4. ^ "Democratic State Ticket". Tulare County Record (1 (8)). California Digital Newspaper Collection. 13 August 1859. p. 2. Retrieved July 19, 2017.
  5. ^ "W. W. Cope has been appointed by Gov. Weller, as Associate Justice of the Supreme Court". Los Angeles Star (21). California Digital Newspaper Collection. 1 October 1859. p. 2. Retrieved July 18, 2017.
  6. ^ a b "Deaths of the Day, W. W. Cope". Los Angeles Herald (106). California Digital Newspaper Collection. 18 January 1903. p. 5. Retrieved July 18, 2017.
  7. ^ a b The Bay of San Francisco: The Metropolis of the Pacific Coast, and Its Suburban Cities. A History. Lewis Publishing Co., 1892. Google Books. Retrieved July 8, 2017 (Stating term start date of September 15, 1859).
  8. ^ Johnson, J. Edward (1963). History of the California Supreme Court: The Justices 1850-1900, vol 1 (PDF). San Francisco, CA: Bender Moss Co. p. 81-83. Retrieved August 14, 2017.
  9. ^ "The Late General John Wilson". Daily Alta California (20). California Digital Newspaper Collection. 4 February 1877. p. 2. Retrieved July 19, 2017. The Fourth District Court, on motion of Judge W. W. Cope, adjourned yesterday
  10. ^ "Alameda County Politics". Daily Alta California (32). California Digital Newspaper Collection. 25 April 1880. p. 1. Retrieved July 18, 2017.
  11. ^ "Supreme Court Commissioners". Daily Alta California (38). California Digital Newspaper Collection. 18 March 1885. p. 1. Retrieved July 18, 2017.
  12. ^ "The Park Commission". Daily Alta California (81 (121)). California Digital Newspaper Collection. 29 October 1889. p. 1. Retrieved July 18, 2017. W. W. Cope has been retained, and by consent he will make an argument before Judge Hoge when the case is called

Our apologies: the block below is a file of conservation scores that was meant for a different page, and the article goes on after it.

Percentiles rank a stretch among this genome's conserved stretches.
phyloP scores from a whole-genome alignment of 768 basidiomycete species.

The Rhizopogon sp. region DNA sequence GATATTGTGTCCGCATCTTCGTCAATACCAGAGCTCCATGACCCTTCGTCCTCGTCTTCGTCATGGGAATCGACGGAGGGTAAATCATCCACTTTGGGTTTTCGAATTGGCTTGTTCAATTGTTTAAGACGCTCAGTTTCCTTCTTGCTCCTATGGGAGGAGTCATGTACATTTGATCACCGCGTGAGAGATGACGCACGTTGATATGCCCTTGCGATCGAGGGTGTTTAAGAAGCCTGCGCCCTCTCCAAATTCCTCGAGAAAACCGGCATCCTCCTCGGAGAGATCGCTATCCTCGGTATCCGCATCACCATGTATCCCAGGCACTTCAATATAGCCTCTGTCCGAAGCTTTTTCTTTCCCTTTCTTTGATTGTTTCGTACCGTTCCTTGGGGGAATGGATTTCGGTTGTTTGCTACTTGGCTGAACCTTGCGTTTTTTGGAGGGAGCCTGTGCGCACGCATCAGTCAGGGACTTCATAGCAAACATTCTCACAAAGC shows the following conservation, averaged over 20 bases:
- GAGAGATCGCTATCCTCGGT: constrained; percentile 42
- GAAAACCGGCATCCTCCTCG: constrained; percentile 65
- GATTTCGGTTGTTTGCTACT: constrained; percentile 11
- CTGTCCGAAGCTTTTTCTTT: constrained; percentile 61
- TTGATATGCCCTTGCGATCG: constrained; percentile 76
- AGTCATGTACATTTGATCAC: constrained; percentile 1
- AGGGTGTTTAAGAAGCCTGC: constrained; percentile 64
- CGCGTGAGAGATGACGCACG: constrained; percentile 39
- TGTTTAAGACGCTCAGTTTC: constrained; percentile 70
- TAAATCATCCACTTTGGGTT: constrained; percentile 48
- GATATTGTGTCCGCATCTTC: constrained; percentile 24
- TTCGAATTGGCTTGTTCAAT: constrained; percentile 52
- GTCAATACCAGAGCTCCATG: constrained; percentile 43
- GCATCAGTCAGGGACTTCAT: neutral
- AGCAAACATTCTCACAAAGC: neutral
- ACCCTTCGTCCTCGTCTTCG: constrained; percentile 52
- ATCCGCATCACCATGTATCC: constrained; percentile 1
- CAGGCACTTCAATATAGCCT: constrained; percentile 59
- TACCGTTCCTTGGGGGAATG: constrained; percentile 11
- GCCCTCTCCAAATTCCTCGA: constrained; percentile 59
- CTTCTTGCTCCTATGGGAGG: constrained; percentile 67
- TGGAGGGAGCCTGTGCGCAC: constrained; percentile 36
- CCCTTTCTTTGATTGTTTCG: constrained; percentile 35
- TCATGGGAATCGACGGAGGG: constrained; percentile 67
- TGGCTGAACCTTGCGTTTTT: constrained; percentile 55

13. ^ a b BASF Past Presidents. Retrieved July 8, 2017.
  14. ^ "Bar Association Officers". Daily Alta California (38). California Digital Newspaper Collection. 12 January 1885. p. 1. Retrieved July 19, 2017.
  15. ^ "In Memoriam". Daily Alta California (34). California Digital Newspaper Collection. 15 November 1882. p. 1. Retrieved July 18, 2017. The San Franisco Bar Association met yesterday afternoon, with President W. W. Cope in the chair.
  16. ^ "Death Lays Claim to an Estimable Lady, Mrs. Martha A. Cope, Wife of Judge W. W. Cope, Passes Away". San Francisco Call. California Digital Newspaper Collection. 19 January 1902. p. 33. Retrieved July 18, 2017.
  17. ^ "Singer for Fabiola Charity to Become Toronto Man's Bride". San Francisco Call (111 (52)). California Digital Newspaper Collection. 21 January 1912. p. 49. Retrieved July 18, 2017. Her grandfather was the late Justice W. W. Cope of the supreme court.
  18. ^ "Judge W. B. Cope Called by Death, Former Superior Judge of Santa Barbara County and Well-Known Lawyer Dies", San Francisco Call 107(6), 6 December 1909. p. 3. California Historical Newspaper Collection. Retrieved July 8, 2017.

External links[edit]

See also[edit]

Legal offices
Preceded by
Stephen J. Field
Chief Justice of California
1863–1864
Succeeded by
Silas Sanderson
Preceded by
David S. Terry
Associate Justice of the California Supreme Court
1859–1863
Succeeded by
Edwin B. Crocker